<param name="mybroker.keep_alive">20</param>
    ...
    • Get the deploy.zip file from the releases of this project, unzip it and copy the demo-auth-hooks-1.1.0.jar from lib into <MQTT.COOL_HOME>/mqtt_connector/lib.

    • As the project contains two different Hook implementations, cool.mqtt.examples.auth_hooks.AuthHook and cool.mqtt.examples.auth_hooks.AuthHookWithAuthCache, edit the mqtt_master_connector_conf.xml file adding the class name of the Hook you are going to use, in the <param name="hook"> tag, just before <master_connector>:

      • for the direct version:
        <param name="hook">cool.mqtt.examples.auth_hooks.AuthHook</param>
      • for the cached version:
        <param name="hook">cool.mqtt.examples.auth_hooks.AuthHookWithAuthCache</param>
  • Launch the MQTT.Cool server.

  • Download this project.

  • As the latest version of the MQTT.Cool JavaScript library is always available through unpkg, it is hot-linked in the html page.

  • jQuery is currently hot-linked in the html page: you may want to replace it with a local version and/or to upgrade its version.

  • Deploy this demo on MQTT.Cool (used as Web server) or in any external Web server. If you choose the former, create a folder with name such as AuthDemo under the <MQTT.COOL_HOME>/pages folder, and copy there the contents of src/web of this project.

  • If required, install Node.js

  • From the src/feed folder, locally install the feed application:

npm install

Build

To build your own version of demo-auth-hooks-1.1.0.jar, instead of using the one provided in the deploy.zip file from the Install section above, follow these steps:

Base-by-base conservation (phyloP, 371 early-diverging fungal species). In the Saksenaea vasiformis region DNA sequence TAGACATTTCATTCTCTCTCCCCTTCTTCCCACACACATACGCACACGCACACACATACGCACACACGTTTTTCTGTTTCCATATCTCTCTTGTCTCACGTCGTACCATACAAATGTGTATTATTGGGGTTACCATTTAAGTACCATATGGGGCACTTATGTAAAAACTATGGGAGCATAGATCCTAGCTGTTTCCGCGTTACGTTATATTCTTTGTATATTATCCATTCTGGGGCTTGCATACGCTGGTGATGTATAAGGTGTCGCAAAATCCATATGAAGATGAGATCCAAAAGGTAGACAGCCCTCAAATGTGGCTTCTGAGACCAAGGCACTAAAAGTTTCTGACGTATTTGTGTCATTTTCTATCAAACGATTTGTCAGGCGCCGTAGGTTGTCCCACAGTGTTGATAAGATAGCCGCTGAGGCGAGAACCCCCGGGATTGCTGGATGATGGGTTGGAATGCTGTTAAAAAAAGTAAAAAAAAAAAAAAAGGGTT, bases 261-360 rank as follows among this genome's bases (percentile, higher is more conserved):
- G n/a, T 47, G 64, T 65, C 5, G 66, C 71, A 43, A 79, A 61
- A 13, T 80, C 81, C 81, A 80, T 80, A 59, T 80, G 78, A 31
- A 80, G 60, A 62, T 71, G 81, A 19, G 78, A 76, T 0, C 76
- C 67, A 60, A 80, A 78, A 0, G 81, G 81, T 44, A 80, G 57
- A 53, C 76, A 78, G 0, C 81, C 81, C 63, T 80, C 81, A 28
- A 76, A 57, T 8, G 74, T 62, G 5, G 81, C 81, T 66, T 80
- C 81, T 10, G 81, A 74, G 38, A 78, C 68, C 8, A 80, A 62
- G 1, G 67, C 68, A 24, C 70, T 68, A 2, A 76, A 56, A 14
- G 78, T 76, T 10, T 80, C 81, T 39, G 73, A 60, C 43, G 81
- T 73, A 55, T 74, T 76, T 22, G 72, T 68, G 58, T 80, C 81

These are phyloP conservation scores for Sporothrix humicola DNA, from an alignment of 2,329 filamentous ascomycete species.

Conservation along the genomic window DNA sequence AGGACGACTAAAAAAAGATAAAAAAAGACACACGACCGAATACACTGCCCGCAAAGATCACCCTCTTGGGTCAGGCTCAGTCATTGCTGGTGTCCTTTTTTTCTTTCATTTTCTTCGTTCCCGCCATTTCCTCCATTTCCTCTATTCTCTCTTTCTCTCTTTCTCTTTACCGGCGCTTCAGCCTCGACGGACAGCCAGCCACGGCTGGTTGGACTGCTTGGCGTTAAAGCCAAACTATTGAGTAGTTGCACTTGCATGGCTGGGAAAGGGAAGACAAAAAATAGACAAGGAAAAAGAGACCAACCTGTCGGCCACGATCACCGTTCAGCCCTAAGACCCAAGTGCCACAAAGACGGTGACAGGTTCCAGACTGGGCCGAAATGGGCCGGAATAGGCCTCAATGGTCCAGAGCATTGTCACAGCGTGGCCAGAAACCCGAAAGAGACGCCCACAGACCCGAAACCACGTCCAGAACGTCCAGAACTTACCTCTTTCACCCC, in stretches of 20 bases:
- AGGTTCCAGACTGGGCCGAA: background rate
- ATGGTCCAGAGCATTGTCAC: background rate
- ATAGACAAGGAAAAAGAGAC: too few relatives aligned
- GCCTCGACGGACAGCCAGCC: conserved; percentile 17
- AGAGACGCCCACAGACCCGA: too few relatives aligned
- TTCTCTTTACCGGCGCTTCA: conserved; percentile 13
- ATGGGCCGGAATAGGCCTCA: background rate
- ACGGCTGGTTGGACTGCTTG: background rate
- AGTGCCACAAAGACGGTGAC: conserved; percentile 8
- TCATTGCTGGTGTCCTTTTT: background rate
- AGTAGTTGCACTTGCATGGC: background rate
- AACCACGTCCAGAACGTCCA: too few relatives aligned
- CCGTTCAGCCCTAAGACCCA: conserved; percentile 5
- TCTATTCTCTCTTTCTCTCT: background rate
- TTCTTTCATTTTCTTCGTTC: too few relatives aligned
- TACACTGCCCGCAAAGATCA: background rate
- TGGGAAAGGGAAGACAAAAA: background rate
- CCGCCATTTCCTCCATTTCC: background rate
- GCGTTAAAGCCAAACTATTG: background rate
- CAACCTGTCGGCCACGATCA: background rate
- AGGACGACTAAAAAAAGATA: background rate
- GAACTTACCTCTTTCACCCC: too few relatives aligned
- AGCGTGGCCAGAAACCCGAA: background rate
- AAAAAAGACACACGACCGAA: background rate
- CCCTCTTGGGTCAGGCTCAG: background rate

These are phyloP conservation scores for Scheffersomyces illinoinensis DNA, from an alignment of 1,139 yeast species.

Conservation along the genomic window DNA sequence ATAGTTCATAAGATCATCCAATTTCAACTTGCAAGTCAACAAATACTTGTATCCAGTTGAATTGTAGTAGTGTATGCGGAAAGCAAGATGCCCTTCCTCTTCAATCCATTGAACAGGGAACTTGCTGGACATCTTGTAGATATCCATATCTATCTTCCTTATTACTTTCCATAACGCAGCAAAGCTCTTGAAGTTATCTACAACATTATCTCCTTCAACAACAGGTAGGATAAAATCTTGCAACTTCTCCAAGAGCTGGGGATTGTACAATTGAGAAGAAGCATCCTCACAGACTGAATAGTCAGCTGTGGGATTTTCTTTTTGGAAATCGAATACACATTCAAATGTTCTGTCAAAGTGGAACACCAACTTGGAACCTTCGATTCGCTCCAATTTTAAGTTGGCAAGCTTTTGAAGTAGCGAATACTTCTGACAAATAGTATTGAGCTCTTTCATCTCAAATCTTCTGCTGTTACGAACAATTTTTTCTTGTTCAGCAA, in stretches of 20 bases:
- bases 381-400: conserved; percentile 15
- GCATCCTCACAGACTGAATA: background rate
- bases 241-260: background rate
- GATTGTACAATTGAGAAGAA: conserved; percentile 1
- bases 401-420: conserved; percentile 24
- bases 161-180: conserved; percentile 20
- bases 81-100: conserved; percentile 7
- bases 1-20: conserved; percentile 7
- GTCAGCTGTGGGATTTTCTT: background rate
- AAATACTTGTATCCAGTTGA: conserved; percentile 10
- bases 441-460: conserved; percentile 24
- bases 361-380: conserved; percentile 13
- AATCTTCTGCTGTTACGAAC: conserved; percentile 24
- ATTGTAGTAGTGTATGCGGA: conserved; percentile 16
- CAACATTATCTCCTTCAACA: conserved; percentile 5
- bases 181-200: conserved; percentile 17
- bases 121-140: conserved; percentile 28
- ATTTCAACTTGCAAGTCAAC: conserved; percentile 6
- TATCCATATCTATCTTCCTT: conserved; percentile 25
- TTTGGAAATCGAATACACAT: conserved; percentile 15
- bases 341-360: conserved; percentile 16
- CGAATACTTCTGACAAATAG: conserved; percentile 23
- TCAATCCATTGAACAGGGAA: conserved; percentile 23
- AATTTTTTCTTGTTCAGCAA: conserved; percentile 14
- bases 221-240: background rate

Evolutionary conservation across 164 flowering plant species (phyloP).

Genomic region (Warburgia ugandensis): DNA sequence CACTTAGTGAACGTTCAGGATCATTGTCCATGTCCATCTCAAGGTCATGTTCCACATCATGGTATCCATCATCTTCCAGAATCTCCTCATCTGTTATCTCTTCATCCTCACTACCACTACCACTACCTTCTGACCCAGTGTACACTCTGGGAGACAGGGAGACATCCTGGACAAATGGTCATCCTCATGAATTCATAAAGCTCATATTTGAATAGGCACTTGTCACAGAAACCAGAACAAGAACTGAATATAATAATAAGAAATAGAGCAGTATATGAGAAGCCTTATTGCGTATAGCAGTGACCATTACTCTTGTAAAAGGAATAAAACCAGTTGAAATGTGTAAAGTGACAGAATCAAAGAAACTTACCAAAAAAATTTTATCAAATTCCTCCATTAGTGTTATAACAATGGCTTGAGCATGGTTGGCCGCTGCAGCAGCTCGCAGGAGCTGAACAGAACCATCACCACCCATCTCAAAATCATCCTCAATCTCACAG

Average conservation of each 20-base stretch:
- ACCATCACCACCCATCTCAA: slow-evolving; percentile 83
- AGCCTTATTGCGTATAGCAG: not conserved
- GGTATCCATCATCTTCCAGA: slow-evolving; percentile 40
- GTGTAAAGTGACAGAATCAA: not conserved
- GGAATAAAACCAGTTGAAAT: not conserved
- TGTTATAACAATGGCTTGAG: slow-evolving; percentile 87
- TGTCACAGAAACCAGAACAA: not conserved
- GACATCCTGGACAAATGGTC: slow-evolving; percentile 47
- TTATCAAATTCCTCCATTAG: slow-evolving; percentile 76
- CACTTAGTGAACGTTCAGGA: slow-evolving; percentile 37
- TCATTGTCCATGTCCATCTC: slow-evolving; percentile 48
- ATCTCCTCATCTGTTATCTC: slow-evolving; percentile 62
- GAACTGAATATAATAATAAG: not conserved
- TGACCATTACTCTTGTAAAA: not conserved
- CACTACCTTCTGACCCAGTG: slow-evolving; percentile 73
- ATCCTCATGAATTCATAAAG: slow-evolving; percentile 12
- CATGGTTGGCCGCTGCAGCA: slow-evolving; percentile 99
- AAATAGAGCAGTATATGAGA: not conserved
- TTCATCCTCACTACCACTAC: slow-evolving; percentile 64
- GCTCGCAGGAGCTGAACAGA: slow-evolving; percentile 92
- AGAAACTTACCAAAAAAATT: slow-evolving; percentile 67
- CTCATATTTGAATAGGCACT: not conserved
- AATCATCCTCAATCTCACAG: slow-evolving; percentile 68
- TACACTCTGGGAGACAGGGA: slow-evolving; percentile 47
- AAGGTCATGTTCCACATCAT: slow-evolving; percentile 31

• Assuming that maven is installed on your machine, build the Hook by executing the package goal:
$ mvn package
  • Locate the jar file (which should be in the target folder) and drop it into <MQTT.COOL_HOME>/lib.

Configure

The demo assumes that the MQTT.Cool server is launched from localhost, but if you need to target a different server, search in src/web/js/app/Main.js this line:

MQTT_COOL_URL: 'http://localhost:8080',

and change it accordingly.

Further, the demo will look for the mosquitto alias, which is one of the predefined configurations in mqtt_master_connector_conf.xml. Once more, if you need to target a different MQTT broker, and provided that relative connection parameters are already defined as shown above, modify the following line in src/web/js/app/Main.js:

mqttClient = mqttCoolSession.createClient('mosquitto');

and change it by replacing mosquitto with the new alias that maps the MQTT broker you are going to use.

Launch

Open your browser and point it to http://localhost:8080/AuthDemo, or to the address according to the host and/or the name of the folder where you deployed the project.

From the feed folder, run the feed application to publish random messages:

npm start <url_broker>

where url_broker is the url of the MQTT broker relative to the alias in use.

See Also

MQTT.Cool Compatibility Notes

  • Compatible with MQTT.Cool SDK for Web Clients version 1.0.0 or newer.
  • Compatible with MQTT.Cool SDK for Java Hooks version 1.0.0 or newer.
  • Compatible with MQTT.Cool since version 1.1.0 or newer.